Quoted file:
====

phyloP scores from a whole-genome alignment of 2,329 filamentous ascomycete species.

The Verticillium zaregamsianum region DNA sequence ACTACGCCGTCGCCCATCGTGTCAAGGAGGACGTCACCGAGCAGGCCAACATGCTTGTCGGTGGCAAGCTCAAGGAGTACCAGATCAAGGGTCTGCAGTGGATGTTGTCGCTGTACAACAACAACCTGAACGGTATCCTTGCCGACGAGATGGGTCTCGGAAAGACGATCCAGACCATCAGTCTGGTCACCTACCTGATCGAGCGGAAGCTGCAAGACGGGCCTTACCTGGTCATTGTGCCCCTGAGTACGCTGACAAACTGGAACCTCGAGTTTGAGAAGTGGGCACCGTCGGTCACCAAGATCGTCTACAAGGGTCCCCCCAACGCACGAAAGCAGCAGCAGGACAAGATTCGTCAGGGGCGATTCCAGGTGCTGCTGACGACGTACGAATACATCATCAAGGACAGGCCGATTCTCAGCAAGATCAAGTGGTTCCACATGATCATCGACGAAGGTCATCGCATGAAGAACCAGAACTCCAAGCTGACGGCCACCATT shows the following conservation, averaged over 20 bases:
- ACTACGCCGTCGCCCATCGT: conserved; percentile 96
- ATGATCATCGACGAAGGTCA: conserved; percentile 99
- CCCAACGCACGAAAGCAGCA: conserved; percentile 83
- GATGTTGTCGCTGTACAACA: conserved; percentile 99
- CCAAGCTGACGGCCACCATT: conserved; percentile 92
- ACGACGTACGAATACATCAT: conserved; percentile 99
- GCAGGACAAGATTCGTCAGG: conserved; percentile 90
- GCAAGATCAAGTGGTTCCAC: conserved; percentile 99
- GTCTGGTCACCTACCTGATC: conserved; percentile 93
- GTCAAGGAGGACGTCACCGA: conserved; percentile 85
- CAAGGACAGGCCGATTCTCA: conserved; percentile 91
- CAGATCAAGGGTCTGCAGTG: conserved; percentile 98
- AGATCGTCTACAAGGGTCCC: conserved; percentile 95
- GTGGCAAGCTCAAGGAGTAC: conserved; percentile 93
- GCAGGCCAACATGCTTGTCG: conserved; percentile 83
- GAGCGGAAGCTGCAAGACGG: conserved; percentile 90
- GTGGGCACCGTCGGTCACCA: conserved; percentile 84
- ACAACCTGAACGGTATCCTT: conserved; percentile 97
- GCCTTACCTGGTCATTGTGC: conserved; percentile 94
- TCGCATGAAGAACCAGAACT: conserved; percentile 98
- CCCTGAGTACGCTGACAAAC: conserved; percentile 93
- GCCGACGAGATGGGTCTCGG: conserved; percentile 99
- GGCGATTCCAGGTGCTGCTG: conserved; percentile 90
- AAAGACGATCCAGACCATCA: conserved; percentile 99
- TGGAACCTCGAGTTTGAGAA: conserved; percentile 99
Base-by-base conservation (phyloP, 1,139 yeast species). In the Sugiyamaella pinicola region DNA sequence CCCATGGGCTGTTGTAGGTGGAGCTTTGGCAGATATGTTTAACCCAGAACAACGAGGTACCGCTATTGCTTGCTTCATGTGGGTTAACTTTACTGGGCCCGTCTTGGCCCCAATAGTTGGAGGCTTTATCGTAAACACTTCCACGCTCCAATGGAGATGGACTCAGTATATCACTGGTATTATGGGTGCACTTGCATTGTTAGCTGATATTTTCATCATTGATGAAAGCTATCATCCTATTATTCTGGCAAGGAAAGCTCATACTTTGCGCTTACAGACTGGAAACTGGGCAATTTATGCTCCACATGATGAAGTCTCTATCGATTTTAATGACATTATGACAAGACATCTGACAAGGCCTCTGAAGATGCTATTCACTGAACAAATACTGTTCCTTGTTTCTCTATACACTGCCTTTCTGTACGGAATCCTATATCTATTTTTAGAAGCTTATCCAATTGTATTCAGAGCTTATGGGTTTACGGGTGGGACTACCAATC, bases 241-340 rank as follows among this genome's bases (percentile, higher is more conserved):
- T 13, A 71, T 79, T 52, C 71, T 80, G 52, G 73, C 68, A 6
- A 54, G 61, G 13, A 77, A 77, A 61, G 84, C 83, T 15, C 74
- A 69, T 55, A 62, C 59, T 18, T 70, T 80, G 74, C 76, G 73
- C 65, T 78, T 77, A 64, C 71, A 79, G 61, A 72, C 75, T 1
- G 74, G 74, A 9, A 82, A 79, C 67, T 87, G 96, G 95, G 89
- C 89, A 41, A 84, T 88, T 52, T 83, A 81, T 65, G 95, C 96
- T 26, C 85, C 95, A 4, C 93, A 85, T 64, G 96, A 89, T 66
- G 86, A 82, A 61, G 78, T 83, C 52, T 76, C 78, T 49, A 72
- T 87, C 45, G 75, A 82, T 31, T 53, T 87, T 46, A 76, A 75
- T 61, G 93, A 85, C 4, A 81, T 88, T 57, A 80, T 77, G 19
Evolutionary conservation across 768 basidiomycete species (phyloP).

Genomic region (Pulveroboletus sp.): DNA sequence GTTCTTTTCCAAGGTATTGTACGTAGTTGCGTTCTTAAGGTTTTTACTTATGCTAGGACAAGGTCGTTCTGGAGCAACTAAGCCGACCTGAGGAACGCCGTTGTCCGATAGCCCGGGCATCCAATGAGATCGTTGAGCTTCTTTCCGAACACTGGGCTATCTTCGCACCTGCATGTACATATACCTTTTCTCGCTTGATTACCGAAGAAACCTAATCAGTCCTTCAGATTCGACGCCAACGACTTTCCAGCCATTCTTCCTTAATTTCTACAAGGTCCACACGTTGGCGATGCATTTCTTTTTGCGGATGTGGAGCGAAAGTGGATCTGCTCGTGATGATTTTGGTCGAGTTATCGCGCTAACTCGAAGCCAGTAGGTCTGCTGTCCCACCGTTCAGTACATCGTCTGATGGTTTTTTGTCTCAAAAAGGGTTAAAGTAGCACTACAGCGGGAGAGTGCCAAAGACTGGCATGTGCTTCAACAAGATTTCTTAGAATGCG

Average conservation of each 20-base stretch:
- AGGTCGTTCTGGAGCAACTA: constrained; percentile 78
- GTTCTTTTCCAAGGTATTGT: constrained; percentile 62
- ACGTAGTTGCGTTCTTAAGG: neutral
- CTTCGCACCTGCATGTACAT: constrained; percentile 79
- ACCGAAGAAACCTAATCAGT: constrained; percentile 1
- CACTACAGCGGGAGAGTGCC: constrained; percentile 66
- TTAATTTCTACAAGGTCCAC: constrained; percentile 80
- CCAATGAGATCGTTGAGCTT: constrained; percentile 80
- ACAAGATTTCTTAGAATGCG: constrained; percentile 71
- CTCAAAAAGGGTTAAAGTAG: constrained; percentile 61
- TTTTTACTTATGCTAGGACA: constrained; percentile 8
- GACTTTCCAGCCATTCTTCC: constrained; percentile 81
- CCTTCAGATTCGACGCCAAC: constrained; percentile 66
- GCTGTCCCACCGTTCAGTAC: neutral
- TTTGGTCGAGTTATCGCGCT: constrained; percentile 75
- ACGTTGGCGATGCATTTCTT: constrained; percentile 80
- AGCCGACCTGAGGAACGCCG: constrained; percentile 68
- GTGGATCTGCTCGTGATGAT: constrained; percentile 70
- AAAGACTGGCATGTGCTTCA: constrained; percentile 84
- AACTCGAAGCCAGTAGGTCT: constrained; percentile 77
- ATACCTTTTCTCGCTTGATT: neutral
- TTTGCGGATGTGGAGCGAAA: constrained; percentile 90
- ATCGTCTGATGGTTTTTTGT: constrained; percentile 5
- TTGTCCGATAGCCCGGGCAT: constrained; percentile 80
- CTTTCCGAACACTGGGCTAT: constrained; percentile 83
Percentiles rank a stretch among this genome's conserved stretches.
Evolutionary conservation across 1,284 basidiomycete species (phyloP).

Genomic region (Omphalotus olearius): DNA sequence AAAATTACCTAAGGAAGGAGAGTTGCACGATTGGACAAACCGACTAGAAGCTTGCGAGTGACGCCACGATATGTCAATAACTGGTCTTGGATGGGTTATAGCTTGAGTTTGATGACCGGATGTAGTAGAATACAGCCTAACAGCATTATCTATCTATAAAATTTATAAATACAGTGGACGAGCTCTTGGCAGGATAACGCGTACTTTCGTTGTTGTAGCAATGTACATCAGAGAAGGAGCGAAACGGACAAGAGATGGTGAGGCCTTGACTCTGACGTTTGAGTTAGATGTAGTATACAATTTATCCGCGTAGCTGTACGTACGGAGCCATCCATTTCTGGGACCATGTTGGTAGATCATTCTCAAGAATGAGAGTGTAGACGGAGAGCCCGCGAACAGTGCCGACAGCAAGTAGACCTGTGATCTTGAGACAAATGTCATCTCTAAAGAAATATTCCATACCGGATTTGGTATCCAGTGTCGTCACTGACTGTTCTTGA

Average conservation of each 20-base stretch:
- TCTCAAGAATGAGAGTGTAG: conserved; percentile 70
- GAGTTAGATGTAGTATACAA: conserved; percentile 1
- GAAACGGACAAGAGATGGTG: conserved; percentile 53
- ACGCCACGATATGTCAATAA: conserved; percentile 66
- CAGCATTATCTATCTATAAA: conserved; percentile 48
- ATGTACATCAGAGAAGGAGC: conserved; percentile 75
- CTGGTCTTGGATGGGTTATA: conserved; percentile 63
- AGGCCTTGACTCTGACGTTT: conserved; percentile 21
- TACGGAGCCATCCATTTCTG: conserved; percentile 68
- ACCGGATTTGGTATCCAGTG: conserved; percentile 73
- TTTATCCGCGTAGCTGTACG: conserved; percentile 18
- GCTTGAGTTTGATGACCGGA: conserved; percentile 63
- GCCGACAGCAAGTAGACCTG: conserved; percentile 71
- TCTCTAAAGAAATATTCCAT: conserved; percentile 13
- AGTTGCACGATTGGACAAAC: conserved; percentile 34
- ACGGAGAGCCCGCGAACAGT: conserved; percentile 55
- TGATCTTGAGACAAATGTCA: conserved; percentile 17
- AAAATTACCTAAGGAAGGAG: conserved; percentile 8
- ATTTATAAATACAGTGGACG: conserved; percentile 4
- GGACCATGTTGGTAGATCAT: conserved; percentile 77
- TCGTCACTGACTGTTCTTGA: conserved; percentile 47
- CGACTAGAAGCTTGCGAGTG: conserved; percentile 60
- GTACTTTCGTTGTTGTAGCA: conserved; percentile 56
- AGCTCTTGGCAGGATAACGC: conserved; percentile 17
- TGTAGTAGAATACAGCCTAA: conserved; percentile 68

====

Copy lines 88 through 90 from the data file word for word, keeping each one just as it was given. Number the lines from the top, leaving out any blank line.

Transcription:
- AAAATTACCTAAGGAAGGAG: conserved; percentile 8
- ATTTATAAATACAGTGGACG: conserved; percentile 4
- GGACCATGTTGGTAGATCAT: conserved; percentile 77